The goal of this paper is not to illustrate the complexity of the overall issue, but rather it is an attempt to explain both sides of the global warming debate as simply as possible without judging the morality of either side and hopefully to discover the underlying scientific philosophy behind the theory of global warming as a man-made phenomenon.  In other words, the author hopes to ascertain whether the science of global warming is actually real, authentic science or a pseudo-scientific study with a political agenda to force a moral paradigm upon society and thus gain control over large portions of the population.  It is a hard task to say the least.  A simple Google search for “global warming” returns over 19.5 million results.  The volume of scientific data alone is overwhelming, and the moral and ethical components of the debate make the issue all the more sensitive.  The mere mention of the subject can spark heated debates (no pun intended) that eventually turn into quasi-religious or moral symposiums.  The political nature of the subject is also especially contentious.  It seems as though there is no room for debate on the matter and that the only question now is what to do about the problem of global warming.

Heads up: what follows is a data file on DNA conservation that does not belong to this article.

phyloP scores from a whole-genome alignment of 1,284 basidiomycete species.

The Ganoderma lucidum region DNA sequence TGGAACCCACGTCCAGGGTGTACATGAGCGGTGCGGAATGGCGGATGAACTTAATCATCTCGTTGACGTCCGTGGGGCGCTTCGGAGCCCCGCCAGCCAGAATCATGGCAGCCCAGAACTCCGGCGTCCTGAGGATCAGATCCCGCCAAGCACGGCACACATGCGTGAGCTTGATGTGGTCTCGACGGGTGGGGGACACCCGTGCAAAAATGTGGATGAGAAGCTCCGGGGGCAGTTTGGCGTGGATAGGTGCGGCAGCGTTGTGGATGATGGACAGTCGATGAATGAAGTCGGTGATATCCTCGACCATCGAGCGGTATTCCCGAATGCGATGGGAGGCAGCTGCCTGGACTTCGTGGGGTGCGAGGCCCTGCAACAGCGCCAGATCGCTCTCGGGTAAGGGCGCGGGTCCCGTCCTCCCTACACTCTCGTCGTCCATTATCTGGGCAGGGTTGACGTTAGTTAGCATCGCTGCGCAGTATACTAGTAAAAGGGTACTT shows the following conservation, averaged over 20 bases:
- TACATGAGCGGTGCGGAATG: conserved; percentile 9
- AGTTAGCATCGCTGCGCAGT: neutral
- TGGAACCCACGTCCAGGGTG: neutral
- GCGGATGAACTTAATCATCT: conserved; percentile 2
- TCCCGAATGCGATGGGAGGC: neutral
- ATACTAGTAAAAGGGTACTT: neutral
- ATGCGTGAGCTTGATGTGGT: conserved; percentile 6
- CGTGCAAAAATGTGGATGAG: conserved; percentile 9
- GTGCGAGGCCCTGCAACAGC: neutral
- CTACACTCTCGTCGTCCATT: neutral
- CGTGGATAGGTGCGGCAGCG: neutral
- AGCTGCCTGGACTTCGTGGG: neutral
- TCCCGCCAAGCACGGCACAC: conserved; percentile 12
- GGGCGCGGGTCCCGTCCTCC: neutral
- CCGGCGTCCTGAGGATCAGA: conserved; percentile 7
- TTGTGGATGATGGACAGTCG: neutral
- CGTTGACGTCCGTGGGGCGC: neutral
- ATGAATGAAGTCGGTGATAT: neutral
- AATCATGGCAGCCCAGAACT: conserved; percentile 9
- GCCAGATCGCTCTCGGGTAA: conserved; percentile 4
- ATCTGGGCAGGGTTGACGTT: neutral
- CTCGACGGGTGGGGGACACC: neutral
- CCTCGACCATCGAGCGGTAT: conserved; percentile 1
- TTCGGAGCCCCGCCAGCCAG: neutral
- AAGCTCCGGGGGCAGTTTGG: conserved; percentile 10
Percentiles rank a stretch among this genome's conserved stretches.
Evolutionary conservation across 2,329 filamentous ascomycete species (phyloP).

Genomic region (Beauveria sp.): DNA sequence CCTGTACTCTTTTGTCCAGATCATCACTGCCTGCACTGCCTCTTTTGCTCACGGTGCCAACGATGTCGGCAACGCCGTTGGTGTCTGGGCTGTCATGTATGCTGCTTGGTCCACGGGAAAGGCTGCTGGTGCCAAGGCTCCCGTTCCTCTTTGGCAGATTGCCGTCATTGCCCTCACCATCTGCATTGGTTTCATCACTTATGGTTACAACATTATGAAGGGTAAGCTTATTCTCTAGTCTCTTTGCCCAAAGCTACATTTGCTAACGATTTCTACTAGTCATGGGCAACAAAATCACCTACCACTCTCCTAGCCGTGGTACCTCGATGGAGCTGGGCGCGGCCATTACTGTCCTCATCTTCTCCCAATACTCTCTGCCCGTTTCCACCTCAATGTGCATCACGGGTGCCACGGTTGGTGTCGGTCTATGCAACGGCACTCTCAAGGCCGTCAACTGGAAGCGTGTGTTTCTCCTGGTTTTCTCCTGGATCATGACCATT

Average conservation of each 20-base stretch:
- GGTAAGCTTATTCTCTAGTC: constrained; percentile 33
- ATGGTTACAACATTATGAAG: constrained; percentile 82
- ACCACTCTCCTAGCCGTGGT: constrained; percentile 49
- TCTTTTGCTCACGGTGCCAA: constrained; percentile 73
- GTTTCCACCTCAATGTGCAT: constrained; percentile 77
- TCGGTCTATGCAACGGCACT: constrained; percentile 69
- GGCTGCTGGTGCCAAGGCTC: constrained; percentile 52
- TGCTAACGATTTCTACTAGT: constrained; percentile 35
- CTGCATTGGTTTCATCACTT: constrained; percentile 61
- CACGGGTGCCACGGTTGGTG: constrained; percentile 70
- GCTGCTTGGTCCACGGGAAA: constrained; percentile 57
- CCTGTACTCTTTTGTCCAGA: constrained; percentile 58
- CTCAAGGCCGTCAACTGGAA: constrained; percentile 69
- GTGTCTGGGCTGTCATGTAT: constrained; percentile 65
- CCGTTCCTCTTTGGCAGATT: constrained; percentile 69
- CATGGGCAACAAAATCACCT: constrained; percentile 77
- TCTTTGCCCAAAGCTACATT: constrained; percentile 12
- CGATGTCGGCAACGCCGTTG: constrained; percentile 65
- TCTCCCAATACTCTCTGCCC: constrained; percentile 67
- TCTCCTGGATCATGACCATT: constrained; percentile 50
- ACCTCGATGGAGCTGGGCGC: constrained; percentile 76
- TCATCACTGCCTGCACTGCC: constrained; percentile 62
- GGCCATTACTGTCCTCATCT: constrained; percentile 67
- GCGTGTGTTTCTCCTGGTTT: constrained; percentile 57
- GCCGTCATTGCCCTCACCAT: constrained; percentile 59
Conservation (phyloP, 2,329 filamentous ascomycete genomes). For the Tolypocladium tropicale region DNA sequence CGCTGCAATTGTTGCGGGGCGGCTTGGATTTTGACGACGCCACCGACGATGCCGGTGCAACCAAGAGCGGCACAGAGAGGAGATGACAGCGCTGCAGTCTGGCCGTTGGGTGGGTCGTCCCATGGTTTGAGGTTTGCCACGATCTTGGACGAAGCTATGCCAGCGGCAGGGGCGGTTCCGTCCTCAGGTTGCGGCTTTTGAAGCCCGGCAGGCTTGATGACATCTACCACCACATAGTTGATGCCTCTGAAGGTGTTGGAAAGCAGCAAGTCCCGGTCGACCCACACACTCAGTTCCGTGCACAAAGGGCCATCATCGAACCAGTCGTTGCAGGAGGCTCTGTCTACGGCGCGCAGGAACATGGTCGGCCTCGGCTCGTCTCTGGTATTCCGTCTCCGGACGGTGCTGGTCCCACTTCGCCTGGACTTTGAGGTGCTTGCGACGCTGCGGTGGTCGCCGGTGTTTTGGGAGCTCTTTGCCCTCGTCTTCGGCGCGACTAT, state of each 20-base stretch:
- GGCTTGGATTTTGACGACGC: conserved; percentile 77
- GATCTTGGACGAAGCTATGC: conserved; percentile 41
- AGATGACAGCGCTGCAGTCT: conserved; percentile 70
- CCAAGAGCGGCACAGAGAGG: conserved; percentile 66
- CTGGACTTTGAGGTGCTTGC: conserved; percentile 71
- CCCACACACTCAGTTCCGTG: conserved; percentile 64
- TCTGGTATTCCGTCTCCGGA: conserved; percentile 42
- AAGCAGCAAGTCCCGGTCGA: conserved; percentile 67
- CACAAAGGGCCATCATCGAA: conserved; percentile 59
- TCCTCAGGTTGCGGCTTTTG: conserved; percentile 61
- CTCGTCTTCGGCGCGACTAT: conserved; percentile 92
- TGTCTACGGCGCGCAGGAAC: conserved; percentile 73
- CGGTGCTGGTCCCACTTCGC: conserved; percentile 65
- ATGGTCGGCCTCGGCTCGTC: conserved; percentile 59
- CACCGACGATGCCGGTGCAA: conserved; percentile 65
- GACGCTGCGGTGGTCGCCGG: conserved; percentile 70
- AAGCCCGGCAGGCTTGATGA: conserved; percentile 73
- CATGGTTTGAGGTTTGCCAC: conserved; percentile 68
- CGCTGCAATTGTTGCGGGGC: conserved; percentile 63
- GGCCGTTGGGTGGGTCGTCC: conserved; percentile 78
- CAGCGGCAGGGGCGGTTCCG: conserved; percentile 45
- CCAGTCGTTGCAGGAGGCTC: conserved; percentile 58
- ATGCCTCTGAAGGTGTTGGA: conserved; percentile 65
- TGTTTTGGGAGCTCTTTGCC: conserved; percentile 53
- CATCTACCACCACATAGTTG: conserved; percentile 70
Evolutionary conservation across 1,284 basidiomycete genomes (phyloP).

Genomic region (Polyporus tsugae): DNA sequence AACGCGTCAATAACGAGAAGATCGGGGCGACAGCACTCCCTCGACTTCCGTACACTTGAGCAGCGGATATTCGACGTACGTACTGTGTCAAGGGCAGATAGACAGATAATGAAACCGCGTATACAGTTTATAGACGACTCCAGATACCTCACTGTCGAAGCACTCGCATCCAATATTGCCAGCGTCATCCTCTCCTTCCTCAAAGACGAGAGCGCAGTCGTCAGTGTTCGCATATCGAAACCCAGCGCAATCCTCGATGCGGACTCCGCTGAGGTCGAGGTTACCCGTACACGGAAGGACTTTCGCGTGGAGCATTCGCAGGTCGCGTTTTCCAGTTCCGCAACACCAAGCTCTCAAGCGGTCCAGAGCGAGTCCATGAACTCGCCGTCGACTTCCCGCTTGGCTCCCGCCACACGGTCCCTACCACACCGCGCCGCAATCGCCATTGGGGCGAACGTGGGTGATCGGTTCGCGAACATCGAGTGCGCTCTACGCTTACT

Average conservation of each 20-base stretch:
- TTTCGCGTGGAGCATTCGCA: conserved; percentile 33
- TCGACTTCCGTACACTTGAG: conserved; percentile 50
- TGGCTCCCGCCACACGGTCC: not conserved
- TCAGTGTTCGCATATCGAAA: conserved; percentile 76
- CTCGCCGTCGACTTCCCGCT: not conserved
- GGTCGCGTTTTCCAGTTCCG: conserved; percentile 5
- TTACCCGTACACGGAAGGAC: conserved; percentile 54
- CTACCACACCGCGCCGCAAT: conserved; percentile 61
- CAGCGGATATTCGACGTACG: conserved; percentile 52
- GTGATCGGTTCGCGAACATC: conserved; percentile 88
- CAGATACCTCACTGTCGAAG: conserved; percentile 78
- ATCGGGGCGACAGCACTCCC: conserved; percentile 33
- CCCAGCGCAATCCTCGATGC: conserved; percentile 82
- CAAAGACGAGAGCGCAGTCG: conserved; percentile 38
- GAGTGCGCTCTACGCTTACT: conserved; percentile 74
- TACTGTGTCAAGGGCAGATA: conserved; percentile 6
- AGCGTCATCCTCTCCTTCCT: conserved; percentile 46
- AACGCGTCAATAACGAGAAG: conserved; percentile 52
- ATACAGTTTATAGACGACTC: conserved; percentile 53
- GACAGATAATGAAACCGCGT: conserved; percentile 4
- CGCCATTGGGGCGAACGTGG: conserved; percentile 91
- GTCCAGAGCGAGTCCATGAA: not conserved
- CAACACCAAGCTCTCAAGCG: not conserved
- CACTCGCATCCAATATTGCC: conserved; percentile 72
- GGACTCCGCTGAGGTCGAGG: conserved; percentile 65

In the interest of full disclosure, the author is an admitted skeptic of man-made global warming.  The Earth is of course warming, but I believe the science related to the study of its causes is as of yet incomplete.  That is not to say there is no issue here.  Obviously there is otherwise I would not have devoted an entire paper to the subject.  What are the issues then?  By and large, the debates on global warming revolve around its causes, mainly whether it’s man-made or not, and the extent of the problem.  We consistently hear about “consensus”; the consensus within the scientific community and the consensus of the data.  But is there really a consensus of either one?  Again, some agree and some disagree.  Even data, which ideally is completely unbiased, is debated.  For example, whether ice mass in the Arctic, Antarctic, and Greenland has been increasing or decreasing has been a source of impassioned debate over the years.  Like so many sub-topics of this issue, the answer is not clear.  Ice increases in one area but decreases in another, which only leads to further debate.  Questions abound regarding the soundness and scope of data, which leads many to wonder if the situation is as bad as we are told.  Hopefully what follows can bring a little clarity to the issue.

What is Global Warming? - The Main Points